|Admin. division||River Nile State|
|Time zone||UTC+3 (UTC)|
Ad-Dāmar (Arabic: الدامر Ad-Dāmar) is the capital of the River Nile state in Sudan. It lies on the right (east) bank of the Nile River, at an elevation of 1,158 feet (353 metres), about 155 miles (250 km) northeast of Khartoum, with a population of about 122,944 (estimated 2012). Its famous market (Soug as-Sabit) is the most important in the area. Ad-Dāmar is an example of a Sudanese African-Islamic city founded toward the end of the fifteenth century. Since ad-Damar was located on the bank of the river, it could be expected to exhibit a linear morphology. By 1814, it was a large town, containing about 500 houses. The city was clean and had many new buildings. Houses were uniform in construction, in regular streets with shady trees (Burckhardt, 1980; Crawford, 1951). Ad-Dāmar is linked by road and railway, both transport routes of which almost parallel the Nile River, with nearby ʿAṭbarah and Barbar and with Khartoum. An oil pipeline, about 530 miles (850 km) in length, between Port Sudan and Khartoum passes by the outskirts of the town. Pop. (2008 prelim.) 73,654. It is mentioned in some books that Ad-Dāmar one of the oldest cities in the country and the whole region.
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Turkish Egyptian rule
In 1821 Ismail Kamel Pasha, the son of Muhammad Ali Pasha, during his invading to Sudan, He sent his ally the leader of the Mirbab tribe, Nasr al-Din al-Sadig, from the city of Berber to Ad-Damar, to urge the elders (Almajazeeb) of the city to offer loyalty to the new ruler of the country. The elders of the city refused to do so and threatened to confront the Basha if their city entered by his people. Ismael Kamel Pasha continued to move inwards and moved with his army from Barber to the Horn where Atbara River meets with the Nile. Ismael Kamel Pasha met Almajazeeb with their neighbors and allies at the Quib area (where there is Atbara bridge currently) and was followed by the Faqih Muhammad bin Faqih Ahmad Ab Jadari. The invasion army used reinforcements from soldiers to defeat the fighters of the Majazeeb. The Majazeeb were defeated, killed, their families and houses and mosques destroyed. Almjazeeb distributed among the areas of Atbara river, Botana, Kassala, and Gedaref. In the end, the Majazeeb left Ad-Dāmar. Ad-Dāmar returned to its former prosperity when the Turks issued a general amnesty for the people of Ad-Dāmar, leaders and Sheikhs. The students started to come back seeking education again. The relationship between the elders of the Damer (Almajazeeb) and the Turkish-Egyptian government improved, even more, when General Gordon Pasha arrived in Sudan, where he was welcomed by them. He ordered the exemption of their leader, the jurist Ahmed bin Jalaluddin, from taxes. He was rewarded with an annual grant of ten pounds.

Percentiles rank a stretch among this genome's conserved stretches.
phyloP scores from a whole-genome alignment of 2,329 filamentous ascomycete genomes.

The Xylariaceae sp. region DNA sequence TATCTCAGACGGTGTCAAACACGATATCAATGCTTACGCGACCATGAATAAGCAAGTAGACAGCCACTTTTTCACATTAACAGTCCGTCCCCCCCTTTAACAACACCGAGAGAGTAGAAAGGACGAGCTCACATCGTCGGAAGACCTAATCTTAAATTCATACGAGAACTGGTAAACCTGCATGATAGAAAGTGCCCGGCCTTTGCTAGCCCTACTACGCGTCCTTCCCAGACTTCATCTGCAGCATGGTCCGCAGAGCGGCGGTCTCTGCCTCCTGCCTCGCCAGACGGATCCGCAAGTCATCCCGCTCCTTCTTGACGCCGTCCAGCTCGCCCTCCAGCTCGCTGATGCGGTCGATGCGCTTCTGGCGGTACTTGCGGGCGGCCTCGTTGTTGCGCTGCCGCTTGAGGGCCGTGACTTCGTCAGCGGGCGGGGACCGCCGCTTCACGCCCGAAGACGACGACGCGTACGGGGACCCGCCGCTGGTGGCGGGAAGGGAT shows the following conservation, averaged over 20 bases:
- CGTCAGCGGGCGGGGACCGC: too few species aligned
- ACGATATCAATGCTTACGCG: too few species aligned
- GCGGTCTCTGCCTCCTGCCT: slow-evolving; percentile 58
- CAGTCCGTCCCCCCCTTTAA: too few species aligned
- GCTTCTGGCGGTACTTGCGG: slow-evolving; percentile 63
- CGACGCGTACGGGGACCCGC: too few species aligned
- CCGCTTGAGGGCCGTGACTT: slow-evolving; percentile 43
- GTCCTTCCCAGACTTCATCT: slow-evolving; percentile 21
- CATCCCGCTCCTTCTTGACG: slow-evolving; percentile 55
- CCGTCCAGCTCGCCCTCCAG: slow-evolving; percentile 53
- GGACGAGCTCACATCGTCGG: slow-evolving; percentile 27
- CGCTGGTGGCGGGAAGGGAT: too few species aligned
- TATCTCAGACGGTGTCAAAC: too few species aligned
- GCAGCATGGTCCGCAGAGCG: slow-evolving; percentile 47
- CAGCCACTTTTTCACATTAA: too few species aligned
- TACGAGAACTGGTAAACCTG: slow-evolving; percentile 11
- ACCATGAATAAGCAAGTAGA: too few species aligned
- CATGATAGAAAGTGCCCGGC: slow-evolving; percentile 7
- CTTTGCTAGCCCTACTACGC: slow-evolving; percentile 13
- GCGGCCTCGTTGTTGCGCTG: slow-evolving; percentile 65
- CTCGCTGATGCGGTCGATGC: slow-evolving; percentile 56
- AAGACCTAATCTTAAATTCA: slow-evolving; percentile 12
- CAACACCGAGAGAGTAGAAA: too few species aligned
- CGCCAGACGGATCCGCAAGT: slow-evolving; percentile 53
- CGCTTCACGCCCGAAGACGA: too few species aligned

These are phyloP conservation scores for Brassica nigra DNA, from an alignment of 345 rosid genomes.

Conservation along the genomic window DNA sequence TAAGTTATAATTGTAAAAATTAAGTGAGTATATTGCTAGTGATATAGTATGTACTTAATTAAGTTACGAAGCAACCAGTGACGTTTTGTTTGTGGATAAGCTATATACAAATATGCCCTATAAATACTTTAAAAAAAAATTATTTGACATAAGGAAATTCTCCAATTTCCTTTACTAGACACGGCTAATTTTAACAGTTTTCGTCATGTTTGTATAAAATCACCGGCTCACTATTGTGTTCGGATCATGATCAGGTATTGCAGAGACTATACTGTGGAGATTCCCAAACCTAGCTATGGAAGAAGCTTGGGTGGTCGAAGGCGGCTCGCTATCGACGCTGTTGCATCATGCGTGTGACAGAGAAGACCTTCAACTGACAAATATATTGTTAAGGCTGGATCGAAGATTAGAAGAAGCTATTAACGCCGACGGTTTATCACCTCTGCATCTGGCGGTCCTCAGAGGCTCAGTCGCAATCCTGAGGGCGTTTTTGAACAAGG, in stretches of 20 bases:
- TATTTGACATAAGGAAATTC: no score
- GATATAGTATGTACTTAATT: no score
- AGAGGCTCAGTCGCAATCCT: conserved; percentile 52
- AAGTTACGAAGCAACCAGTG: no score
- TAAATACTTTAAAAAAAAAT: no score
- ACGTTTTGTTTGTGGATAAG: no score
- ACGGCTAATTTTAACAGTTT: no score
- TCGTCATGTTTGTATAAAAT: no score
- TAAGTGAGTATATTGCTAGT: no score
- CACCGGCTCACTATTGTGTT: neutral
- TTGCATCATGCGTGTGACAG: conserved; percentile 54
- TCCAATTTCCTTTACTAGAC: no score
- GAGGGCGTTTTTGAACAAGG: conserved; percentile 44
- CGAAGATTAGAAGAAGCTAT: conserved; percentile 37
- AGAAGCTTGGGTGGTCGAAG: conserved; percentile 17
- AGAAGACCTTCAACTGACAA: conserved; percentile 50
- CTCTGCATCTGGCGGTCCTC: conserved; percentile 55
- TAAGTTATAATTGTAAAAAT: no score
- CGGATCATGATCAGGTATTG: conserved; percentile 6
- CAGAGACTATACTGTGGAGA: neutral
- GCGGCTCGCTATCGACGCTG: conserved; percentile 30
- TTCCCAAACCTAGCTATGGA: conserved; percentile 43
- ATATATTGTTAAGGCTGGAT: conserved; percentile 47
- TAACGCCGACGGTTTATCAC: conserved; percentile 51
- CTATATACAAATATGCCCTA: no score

The Mahdia Revolution
Sheikhs in Ad-Dāmar supported the Mahdia revolution and they did albaia (the promise) to Khalifa Abdullah Altaeshi and chose to stand by their side in the war against the Turkish rule and engaged in various sites of jihad. A number of Ad-Dāmar people became princes in the army of Mahdia.
Administratively, Ad-Damer is considered to be a local governorate of the state of the River Nile, which is at the same time the capital of the state and consists of seven administrative units: 1-Ad-Dāmar City Unit. 2-Unit Sidon. 3-Al-Atabrawi unit. 4-Unit of the Nile. 5-Zaidab unit. 6-Rescue Unit. 7-New Manaseer Unit.
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